This is a guest post by Jennifer Nielsen. Jennifer is a freelance Spanish>English translator, interpreter and project manager specializing in law, business, cogeneration power plants and official translations. She recently returned to her home state of Colorado after spending the last seven years in Guadalajara and Puerto Vallarta, Mexico, during which time she obtained her master’s degree in translation and interpreting, served as president of the Organización Mexicana de Traductores (Mexican Translators Association), gave courses and workshops on translating, and started a family.
Twin preschoolers…and a thriving freelance business
As a freelancer and mom of twin boys turning three next month, I can say with certainty that it is possible to thrive as a freelance translator and mom. I would even go so far as to say that being a freelancer is one of the few career paths that allows moms the flexibility to grow our careers and not miss out on the precious time we have with our kids while they are small. Of course, it’s not easy, and the struggle to find balance (and even sanity!) is very real. Over the past three years I have slept less than I ever imagined possible, spent loads of wonderful quality time with my family, and succeeded in continuing to grow my business and income each year.
How have I done it? Well, aside from a lot of hard work and even more trial and error, here are some mindset shifts and practical tips that have gotten me through, and that I hope might help more than one of you achieve your definition of personal and professional success.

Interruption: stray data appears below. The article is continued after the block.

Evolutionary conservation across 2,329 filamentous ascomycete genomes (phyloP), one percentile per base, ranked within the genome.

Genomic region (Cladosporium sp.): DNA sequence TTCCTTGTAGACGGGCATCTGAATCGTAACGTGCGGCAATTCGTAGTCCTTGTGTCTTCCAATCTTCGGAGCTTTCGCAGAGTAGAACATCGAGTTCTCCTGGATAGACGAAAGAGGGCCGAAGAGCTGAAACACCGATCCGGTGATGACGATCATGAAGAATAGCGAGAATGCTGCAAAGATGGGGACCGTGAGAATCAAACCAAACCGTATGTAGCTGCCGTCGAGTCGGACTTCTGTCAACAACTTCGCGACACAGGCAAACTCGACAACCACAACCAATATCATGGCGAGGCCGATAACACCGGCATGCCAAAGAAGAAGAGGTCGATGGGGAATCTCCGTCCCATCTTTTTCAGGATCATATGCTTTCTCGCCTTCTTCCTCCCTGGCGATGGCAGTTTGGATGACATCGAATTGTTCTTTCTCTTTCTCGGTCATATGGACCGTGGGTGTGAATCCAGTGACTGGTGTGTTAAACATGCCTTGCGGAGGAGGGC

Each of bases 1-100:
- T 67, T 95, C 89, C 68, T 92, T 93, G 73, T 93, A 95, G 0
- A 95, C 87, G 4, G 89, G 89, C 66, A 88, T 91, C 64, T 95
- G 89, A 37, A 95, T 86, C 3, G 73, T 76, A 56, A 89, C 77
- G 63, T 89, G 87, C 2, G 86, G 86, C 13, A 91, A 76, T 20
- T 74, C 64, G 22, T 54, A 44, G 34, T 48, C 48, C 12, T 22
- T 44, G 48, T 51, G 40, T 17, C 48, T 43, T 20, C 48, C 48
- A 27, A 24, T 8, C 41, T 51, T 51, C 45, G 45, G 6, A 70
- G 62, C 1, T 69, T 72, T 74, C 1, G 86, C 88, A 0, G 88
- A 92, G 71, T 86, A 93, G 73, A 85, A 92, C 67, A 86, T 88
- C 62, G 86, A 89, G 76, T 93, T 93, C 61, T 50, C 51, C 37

Mindset shifts for freelancing moms
– Don’t be afraid to push yourself outside of your comfort zone. As a mom you have superpowers that allow you to do things you never thought you could, so don’t be afraid to take on more than you think you can handle. That said, even superheroes have their limits, so it’s just as important that you find yours—even if it’s by going past them on occasion—and accept that it’s not possible to do everything (well), all the time.
– Focus like a laser-beam on your priorities. Decide to spend your time on what gets you closer to your goals (both as a mother and freelancer) and don’t apologize for it, ever.
– Take time to reflect on and celebrate your accomplishments. Being a freelancer and a mom requires that we focus so much energy on conquering the everyday tasks in front of us that we rarely take time to notice what we’ve accomplished. Recognizing this gives you the motivation to continue when you are sure you can’t.
– View work as a form of self-care. Working can help you to maintain a sense of self through a period where your time, and even your body are no longer yours, and most adult interaction vanishes from your life.
– Embrace the chaos. Balance (as most people would define it) as a working mom with small children is an unrealistic goal. The most you can hope for is to hit a stride right at the time when you are ready to give up. Enjoy this cautiously, and be ready for it to change, as something will happen to throw you back into chaos most likely sooner than later.